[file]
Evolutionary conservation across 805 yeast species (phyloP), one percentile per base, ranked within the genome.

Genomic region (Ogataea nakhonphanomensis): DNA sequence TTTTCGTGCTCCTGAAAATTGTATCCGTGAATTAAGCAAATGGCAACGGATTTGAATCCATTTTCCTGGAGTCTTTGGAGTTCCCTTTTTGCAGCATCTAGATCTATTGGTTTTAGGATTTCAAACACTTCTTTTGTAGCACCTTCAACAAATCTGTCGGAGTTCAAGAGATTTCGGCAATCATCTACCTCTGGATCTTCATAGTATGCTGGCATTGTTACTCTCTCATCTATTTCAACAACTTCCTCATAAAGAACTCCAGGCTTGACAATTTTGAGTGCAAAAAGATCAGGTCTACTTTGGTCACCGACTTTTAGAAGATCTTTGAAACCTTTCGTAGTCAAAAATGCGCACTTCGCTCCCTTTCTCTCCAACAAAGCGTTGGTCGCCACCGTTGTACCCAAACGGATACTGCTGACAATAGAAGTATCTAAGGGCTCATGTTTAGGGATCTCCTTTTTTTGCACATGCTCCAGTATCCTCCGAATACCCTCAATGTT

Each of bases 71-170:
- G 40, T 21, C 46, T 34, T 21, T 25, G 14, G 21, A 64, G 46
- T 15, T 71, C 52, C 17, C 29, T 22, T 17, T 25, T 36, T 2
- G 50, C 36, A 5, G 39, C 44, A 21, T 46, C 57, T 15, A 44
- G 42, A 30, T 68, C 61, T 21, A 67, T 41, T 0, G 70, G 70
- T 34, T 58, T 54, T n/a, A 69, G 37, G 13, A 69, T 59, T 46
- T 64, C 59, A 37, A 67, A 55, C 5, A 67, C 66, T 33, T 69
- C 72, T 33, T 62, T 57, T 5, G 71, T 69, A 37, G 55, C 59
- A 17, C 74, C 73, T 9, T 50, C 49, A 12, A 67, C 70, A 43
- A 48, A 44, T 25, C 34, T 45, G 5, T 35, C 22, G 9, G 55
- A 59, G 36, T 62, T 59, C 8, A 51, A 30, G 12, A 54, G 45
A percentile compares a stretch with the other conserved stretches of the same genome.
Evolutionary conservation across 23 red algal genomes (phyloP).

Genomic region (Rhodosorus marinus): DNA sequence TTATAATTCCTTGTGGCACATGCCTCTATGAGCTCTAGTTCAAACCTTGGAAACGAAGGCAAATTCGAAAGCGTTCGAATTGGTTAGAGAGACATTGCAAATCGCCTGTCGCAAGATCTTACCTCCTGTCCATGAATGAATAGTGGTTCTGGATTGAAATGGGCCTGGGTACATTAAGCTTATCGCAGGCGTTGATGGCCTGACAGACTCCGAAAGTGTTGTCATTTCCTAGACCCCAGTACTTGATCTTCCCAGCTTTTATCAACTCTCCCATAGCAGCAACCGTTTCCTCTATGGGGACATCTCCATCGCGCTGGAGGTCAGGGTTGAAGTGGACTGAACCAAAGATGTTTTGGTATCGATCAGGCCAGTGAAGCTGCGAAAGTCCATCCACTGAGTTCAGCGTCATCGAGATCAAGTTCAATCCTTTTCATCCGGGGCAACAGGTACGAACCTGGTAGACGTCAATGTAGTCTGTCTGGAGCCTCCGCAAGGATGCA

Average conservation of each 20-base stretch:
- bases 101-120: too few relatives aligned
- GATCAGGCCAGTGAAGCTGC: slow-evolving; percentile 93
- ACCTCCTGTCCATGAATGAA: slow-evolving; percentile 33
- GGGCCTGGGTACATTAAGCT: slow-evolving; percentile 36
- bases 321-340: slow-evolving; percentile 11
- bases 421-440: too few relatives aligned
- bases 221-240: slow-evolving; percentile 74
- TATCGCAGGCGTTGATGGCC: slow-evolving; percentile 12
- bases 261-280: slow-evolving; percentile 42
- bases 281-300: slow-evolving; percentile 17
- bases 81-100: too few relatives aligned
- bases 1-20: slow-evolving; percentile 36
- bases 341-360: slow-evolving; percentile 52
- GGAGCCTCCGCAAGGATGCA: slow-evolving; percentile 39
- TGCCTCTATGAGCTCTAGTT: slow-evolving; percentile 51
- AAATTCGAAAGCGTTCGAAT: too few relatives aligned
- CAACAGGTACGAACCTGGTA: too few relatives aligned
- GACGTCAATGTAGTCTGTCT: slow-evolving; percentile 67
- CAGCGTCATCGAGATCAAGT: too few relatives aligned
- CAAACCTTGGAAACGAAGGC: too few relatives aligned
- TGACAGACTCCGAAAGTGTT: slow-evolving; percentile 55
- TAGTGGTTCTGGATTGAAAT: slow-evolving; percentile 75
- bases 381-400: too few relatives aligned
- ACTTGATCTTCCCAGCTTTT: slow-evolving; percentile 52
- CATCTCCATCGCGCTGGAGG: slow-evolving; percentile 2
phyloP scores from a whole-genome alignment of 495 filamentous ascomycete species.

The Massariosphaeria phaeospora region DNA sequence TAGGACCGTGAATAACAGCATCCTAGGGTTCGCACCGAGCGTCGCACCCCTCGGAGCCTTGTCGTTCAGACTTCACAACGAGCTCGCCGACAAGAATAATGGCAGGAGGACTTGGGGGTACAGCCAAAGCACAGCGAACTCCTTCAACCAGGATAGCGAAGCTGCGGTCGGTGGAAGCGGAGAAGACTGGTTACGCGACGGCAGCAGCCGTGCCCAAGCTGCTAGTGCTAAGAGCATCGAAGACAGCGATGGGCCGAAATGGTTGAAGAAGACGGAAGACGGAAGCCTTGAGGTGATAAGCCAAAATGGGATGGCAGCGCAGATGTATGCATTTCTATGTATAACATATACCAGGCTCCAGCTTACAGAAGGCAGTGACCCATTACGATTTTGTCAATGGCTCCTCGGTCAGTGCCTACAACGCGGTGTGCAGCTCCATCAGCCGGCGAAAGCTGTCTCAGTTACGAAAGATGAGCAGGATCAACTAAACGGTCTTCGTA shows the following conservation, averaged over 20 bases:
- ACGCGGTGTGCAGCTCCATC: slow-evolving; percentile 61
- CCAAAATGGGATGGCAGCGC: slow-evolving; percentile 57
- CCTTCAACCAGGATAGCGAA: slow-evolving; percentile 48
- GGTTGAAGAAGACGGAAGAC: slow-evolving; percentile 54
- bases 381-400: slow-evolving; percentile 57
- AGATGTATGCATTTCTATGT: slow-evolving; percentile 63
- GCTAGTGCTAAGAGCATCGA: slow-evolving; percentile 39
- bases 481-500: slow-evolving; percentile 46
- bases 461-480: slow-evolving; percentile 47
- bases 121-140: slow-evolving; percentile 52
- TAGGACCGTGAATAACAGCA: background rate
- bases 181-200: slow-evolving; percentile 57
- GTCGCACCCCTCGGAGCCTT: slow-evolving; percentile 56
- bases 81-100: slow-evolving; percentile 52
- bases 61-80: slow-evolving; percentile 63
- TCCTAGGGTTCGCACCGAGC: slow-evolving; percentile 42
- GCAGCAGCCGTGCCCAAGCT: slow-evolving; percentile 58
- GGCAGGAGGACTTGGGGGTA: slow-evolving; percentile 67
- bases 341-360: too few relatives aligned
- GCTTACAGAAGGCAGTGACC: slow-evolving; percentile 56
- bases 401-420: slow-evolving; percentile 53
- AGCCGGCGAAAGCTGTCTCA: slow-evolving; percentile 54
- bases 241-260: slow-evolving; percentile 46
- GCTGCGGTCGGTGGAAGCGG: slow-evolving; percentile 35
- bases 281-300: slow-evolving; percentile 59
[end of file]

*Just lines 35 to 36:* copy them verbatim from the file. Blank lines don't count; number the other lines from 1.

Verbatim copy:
- GACGTCAATGTAGTCTGTCT: slow-evolving; percentile 67
- CAGCGTCATCGAGATCAAGT: too few relatives aligned